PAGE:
Whether knowingly or out of ignorance, international humanitarian actors (NGOs, the UN and foreign military assistance teams) established working relationships with some of the banned jihadi groups and other Islamist ‘humanitarian’ groups, either supplying relief goods to jihadi camps or coordinating distributions with Islamist groups. UNHCR supplied camps managed by the JI and Al Rasheed with shelters, Jamaat-ud-Dawa distributed US relief aid and an American surgeon operated in a Jamaat-ud-Dawa relief camp. Jamaat-ud-Dawa is reported to have worked with the ICRC, WHO, UNICEF, WFP, UNHCR and Khalsa Aid (a pan-Sikh humanitarian agency). Jamaat-ud-Dawa claimed that it received funding from Indonesia and Turkey, and Indonesian and Turkish doctors worked as volunteers in hospitals and clinics that it sponsored. Meanwhile, non-sectarian organisations like the Edhi Foundation were overlooked by the UN and international NGOs.

There is no reason why international NGOs, regardless of the urgency of the earthquake, interacted with these banned jihadi groups or Islamist humanitarian actors. The jihadis were brought in from outside the region in the aftermath of the earthquake, although options existed in secular mainstream civil society groups or NGOs, which were instead marginalised or not engaged by the international NGOs. This has contributed to building the capacity and legitimacy of Islamist groups in AJK, and has raised their profile as humanitarian actors. A number of possible consequences flow from this.

The ramifications of the role of jihadi and Islamist ‘humanitarian’ groups in the earthquake response

The most important implications of jihadi and Islamist involvement in the earthquake response are likely to be felt in the education sector. AJK is one of the country’s most literate regions, and the earthquake destroyed almost all of its education institutions. Integral to jihadi and Islamist relief efforts was the establishment of schools and madrassas for young people in AJK. The Deobandi Wafaqul Madaris Al-Arabiya (Pakistan’s largest union of madrassas) plans to build 1,500 mosques and 300 madrassas in AJK and NWFP. The purely Islamic education that these institutions will provide will inevitably sideline provincial/state curricula. In the medium and long term, if the jihadis and Islamist groups are allowed to continue with their rigid religious curriculum this will radicalise the young in AJK, and will form a convenient recruiting base for the militant activities of these organisations. The Jamaat-ud-Dawa has openly called for all orphans to be handed over to the organisation for an ‘Islamic education’.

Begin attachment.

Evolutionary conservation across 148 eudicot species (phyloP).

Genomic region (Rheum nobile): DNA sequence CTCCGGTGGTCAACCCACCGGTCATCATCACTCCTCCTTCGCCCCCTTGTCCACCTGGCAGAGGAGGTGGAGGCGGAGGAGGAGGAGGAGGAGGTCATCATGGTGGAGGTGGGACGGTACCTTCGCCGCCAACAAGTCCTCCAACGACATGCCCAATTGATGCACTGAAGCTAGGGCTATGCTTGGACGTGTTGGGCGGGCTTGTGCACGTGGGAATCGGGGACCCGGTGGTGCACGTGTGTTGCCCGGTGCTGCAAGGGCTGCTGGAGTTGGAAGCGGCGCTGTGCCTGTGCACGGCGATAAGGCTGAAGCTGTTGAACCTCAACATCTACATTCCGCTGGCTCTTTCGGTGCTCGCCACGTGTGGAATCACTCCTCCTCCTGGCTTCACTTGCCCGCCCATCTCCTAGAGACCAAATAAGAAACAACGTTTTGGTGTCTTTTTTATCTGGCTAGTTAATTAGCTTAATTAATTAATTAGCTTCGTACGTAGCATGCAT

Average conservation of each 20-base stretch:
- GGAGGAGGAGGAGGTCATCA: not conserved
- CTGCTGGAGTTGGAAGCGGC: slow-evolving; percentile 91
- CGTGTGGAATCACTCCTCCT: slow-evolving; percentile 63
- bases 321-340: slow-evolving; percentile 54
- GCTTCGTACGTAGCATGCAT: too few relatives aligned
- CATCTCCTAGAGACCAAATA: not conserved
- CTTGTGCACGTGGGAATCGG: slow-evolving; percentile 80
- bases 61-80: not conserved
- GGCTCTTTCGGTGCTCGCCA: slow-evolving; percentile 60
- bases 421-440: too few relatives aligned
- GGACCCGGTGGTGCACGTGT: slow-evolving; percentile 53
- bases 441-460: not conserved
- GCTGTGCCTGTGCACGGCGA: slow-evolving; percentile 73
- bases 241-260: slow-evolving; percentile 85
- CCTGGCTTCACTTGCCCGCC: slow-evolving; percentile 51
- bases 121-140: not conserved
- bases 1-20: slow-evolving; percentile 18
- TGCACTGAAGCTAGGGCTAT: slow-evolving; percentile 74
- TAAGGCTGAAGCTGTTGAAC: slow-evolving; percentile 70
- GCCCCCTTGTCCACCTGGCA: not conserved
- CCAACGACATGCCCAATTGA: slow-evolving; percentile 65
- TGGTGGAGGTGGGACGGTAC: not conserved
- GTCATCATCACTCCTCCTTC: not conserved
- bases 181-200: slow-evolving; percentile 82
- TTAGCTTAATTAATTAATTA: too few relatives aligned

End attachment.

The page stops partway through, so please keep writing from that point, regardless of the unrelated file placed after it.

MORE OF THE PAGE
The second effect is likely to be political. AJK has a history of functioning mainstream secular and nationalist political parties, but the ‘goodwill’ created by the jihadi groups means that they were likely to increase their political influence following elections in the region scheduled for July 2006. Such an outcome would distort the development and reconstruction priorities of AJK since the jihadis and the Islamists are working towards a limited Islamist social and political agenda for the region. The presence of Islamist groups in the AJK legislature would also do little to help relations with India over Kashmir. There were signs ahead of the polls that the Pakistani government and military were strengthening their cooperation with jihadi and Islamist groups. The Pakistani government had indicated in April 2006 that the Sunni extremist group Sipah-e-Sahaba could enter politics if it undertook not to use its political platform to engage in sectarianism.

Conclusion

The earthquake has exposed the precarious political situation confronting international humanitarian actors in Pakistan. Their close cooperation with the Pakistani military and jihadi and Islamist ‘humanitarian’ groups has raised concerns as to how the UN and other international NGOs should engage in a country under military rule. In the future, the following recommendations for international humanitarian actors may address some of the challenges such an environment can pose:

  • Stress local partnerships with secular NGOs and civil society groups, rather than ideological or missionary groups.
     
  • Maintain knowledge of, and links with, local NGOs and civil society groups, especially in disaster-prone areas.
     
  • Seek to ensure that elected federal and provincial legislative bodies, rather than the military, oversee and scrutinise relief and reconstruction operations.
     
  • Donors and international humanitarian actors should encourage the government to create mechanisms to allow local NGOs and civil society groups to participate in relief and reconstruction.

This article is based on the Crisis Group Policy Briefing Pakistan: Political Impact of the Earthquake, Asia Briefing 46, 15 March 2006.

Commentary / Asia

Keeping Turmoil at Bay in Pakistan’s Polarised Polity